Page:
Evaluation of Beliefs About Hypertension in a General Population

Published

Journal Article

Purpose: Hypertension affects millions of people in the United States, yet many do not reach their blood pressure goals. Existing data indicate that self-management skills improve chronic disease management. Beliefs and attitudes are an important component of self management. This pilot study was designed to evaluate the beliefs of the general public on hypertension. Methods: One hundred patients of Duke Family Medicine were verbally consented to receive a survey consisting of 16 true/false questions. Included subjects were 18 years and older and comfortable answering questions in English. The questions addressed self-management behaviors, definition, and complications of hypertension. Basic demographic data were collected. Descriptive statistics were performed on the data. Results: Of 120 patients screened, 100 met inclusion criteria and agreed to participate in the study. Demographic data indicated that surveyed subjects were similar to the general clinic population: 69% were women, 51% African American, and 55% age 45 years and older. A total of 79% of subjects answered 13 or more questions correctly. The 3 most commonly missed questions addressed fatality of hypertension, adverse effects of medications, and potential for curing hypertension. Conclusion: Hypertension is a prevalent issue affected by many factors. Beliefs of the general population, including the role of self-management, seem consistent with current medical knowledge. However, this study only evaluated beliefs not behaviors of patients. Further study is needed to elucidate patient-oriented factors that may limit control of hypertension. © 2011, SAGE Publications. All rights reserved.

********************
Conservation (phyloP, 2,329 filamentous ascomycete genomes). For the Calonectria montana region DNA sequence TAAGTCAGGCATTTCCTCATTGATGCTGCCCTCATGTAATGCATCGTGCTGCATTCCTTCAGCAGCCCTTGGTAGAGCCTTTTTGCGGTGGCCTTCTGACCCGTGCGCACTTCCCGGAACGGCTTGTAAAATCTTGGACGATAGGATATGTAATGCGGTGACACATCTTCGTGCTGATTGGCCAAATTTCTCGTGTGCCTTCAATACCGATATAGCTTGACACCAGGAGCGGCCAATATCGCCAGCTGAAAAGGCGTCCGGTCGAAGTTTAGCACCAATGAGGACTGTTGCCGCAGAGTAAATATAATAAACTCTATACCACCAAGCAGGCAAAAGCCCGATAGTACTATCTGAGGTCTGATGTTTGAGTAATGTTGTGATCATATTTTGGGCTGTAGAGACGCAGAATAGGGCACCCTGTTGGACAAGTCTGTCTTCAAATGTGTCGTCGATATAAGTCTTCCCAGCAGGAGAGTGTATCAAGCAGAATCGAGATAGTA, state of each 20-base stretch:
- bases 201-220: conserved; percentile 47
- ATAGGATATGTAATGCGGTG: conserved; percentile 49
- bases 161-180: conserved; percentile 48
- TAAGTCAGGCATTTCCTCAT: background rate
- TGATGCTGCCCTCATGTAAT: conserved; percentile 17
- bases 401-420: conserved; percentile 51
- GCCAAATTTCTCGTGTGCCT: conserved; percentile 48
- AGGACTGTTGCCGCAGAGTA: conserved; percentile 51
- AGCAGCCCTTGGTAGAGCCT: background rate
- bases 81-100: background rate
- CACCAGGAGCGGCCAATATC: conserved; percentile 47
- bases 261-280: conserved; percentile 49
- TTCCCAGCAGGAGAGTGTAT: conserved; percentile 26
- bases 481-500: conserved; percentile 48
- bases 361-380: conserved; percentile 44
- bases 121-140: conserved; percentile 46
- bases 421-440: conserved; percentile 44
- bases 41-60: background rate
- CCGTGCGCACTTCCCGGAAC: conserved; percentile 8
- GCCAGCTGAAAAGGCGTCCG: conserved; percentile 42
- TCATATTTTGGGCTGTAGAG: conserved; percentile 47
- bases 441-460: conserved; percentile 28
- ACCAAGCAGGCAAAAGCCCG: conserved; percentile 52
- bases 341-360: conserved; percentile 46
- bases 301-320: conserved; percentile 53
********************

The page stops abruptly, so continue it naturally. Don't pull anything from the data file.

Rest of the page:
Full Text

Duke Authors

Cited Authors

  • McBane, S; Halstater, B

Published Date

  • January 1, 2011

Published In

Volume / Issue

  • 2 / 2

Start / End Page

  • 96 - 99

Electronic International Standard Serial Number (EISSN)

  • 2150-1327

International Standard Serial Number (ISSN)

  • 2150-1319

Digital Object Identifier (DOI)

  • 10.1177/2150131910387609

Citation Source

  • Scopus